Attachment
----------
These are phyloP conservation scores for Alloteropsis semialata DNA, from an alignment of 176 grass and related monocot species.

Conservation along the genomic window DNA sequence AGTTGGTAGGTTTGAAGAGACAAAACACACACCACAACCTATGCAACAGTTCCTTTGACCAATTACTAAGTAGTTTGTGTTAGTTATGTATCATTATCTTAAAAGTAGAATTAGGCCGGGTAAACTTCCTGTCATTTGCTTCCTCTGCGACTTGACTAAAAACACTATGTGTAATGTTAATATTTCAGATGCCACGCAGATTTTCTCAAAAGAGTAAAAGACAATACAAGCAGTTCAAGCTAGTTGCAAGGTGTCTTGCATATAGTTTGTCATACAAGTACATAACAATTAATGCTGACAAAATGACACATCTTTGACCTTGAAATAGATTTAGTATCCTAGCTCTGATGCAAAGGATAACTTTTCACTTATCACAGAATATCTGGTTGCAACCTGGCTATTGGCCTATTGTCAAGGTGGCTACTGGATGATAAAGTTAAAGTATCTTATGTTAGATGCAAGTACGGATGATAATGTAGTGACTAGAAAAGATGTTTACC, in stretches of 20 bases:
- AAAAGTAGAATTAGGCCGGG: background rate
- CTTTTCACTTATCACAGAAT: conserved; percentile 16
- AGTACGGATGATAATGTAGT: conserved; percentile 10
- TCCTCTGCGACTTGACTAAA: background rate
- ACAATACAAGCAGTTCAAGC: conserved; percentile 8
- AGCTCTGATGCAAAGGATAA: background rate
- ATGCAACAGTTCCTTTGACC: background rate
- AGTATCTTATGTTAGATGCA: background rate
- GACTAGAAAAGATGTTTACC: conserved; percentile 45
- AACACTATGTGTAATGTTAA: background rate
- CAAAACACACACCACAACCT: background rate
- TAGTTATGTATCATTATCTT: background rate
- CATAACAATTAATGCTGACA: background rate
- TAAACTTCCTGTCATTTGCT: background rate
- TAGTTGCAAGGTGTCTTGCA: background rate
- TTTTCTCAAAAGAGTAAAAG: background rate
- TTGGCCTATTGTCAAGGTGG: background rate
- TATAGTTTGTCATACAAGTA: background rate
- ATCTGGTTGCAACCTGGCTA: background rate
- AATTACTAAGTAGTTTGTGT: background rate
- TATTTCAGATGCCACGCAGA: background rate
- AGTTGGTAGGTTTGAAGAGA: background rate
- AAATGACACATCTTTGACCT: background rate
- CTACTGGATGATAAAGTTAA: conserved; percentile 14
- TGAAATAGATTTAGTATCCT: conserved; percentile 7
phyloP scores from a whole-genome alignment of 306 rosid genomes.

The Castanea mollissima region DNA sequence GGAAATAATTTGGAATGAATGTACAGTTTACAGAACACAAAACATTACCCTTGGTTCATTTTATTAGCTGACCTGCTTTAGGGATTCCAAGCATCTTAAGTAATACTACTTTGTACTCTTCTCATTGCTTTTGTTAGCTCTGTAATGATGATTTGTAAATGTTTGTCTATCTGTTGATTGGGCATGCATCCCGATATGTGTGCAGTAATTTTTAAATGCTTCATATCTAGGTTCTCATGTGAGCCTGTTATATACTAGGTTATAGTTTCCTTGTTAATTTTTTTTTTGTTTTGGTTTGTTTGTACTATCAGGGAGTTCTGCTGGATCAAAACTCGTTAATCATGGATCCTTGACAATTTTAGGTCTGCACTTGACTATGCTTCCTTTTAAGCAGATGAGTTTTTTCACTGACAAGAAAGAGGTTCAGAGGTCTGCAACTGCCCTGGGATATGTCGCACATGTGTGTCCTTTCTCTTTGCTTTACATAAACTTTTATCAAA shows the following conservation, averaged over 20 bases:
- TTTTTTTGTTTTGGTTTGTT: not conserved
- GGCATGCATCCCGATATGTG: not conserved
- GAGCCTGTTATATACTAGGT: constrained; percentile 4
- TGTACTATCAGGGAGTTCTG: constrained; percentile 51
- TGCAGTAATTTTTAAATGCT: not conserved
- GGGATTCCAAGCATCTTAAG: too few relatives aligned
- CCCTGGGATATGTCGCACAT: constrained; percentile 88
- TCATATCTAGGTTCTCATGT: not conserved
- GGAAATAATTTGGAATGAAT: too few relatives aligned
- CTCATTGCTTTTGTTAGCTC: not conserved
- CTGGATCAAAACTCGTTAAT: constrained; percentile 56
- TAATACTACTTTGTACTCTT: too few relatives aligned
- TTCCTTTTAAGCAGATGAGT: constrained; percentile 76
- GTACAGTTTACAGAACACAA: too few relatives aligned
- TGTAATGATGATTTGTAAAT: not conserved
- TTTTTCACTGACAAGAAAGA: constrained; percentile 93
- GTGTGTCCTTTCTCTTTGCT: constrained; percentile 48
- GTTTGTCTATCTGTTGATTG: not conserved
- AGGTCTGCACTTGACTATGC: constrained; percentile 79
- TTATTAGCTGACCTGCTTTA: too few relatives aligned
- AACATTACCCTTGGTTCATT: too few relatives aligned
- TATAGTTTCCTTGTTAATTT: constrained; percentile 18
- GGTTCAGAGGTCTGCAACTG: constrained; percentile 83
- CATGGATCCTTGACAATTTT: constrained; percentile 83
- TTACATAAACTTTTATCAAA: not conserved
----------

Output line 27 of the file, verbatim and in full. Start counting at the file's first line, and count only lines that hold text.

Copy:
- TGAAATAGATTTAGTATCCT: conserved; percentile 7